Finally, According to newspaper reports during the week, the asset's of Australia's Future Fund passed $A100 billion as the depreciating value of the Australian dollar increased the value of the Fund's international investments. The fund was founded in 2006 to meet future pension liabilities of Commonwealth public servants. Not a bad idea considering what has been happening with Detroit and other US cities.   


Anonymous said...

Ah, the Future Fund:

the asset's of Australia's Future Fund passed $A100 billion as the depreciating value of the Australian dollar increased the value of the Fund's international investments. The fund was founded in 2006 to meet future pension liabilities of Commonwealth public servants.


The Future Fund was established to partially fund the previously ignored problem of retirement benefits due to public servants, including military personnel.

The Future Fund is to be the repository of Federal Government budget surpluses - pardon? - and was given a 'kick-start' by the arbitrary transfer of a significant part of the remaining Federal Government equity in the then recent public floatation of Telstra.

The Board of the Future Fund is not a 'board' as normally associated with any corporation; rather, it terms itself a 'Board of Guardians'.

The Board of Guardians in its 2012 annual report made quite plain its interpretation of its mandate:

The Board also determines that as it is not charged with ensuring that the Fund fully offset the pension liabilities of the Commonwealth, it should not frame its investment strategy around the risk of these obligations increasing relative to the asset base.

- which is fair enough, because that's a big ask. But accepting that, do they set themselves any sort of goal at all - or just sit round discussing the cricket, while investing all funds in, say, an ASX index-tracker?

The Board has interpreted the requirement to achieve a return of at least CPI +4.5% per annum over the long term as meaning over rolling 10 year periods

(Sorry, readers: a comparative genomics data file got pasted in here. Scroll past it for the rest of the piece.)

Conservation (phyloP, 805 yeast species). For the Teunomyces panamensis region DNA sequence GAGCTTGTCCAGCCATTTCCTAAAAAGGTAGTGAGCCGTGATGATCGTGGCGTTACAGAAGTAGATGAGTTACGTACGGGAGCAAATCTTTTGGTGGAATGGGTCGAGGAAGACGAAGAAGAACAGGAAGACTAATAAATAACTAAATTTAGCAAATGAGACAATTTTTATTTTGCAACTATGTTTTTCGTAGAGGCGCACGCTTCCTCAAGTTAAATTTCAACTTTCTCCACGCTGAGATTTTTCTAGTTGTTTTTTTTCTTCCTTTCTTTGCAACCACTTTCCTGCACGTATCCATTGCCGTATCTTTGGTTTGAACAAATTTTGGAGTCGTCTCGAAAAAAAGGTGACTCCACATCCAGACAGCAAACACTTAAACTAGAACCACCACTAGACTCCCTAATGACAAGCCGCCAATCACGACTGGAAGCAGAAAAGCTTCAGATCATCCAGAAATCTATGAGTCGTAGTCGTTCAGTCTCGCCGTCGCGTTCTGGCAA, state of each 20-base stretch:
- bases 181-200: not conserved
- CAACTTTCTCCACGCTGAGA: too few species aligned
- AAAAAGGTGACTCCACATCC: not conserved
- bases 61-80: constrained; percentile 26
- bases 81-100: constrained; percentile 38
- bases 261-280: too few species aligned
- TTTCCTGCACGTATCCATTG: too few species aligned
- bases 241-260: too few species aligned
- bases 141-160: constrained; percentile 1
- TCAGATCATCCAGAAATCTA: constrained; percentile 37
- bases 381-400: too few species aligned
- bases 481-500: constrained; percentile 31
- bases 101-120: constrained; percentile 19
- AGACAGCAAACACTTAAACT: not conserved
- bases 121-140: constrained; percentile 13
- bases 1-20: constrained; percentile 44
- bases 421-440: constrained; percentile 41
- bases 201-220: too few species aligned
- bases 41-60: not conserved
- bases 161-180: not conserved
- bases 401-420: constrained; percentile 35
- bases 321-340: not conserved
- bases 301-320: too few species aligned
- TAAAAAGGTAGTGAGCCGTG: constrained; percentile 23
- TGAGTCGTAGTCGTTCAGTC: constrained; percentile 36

- fair enough, again. Hard times, easy times; a ten year horizon is not necessarily a bad thing. But, just asking - how'd you go this year?

Following strong positive returns over the last two years, market uncertainty resurfaced during 2011/12 with the Fund generating a modest return of 2.1% for the year.

A "modest return"? Note to self: henceforth 'modest' = 'negative'.


Jim Belshaw said...

Points noted, kvd and especially the partial qualification. But do they detract from my simple point?

Putting that aside, I found your comments on the fund's performance interesting. There is a danger here, one that I have referred to in the context of business planning. In a world of targets in which everybody is trying to achieve above average returns, it logically follows that the aggregate targets cannot be achieved and that the attempts to do so create their own dangers.

We have talked about this before, but it has significant implications for bodies like the Future Fund and indeed the entire Australian super structure.

Anonymous said...

Hi Jim

Certainly does not detract from your point, but I'm a great fan of the decision to establish the FF (one of the best things that government did IMO) so I always perk up my attention when it's mentioned.

And your comment about targets, as you have stated before several times, I very much agree with.

But back on the FF for a moment, while I accept the 'de-linking' the Guardians note, I feel it would be useful for the taxpayer if one of their highlighted bullet points in each Annual Report was a reference to the projected liability out, say 10 and 20 years.

I'd trust their actuarial projections much more than the intermittent shock-horror reportage this sometimes attracts.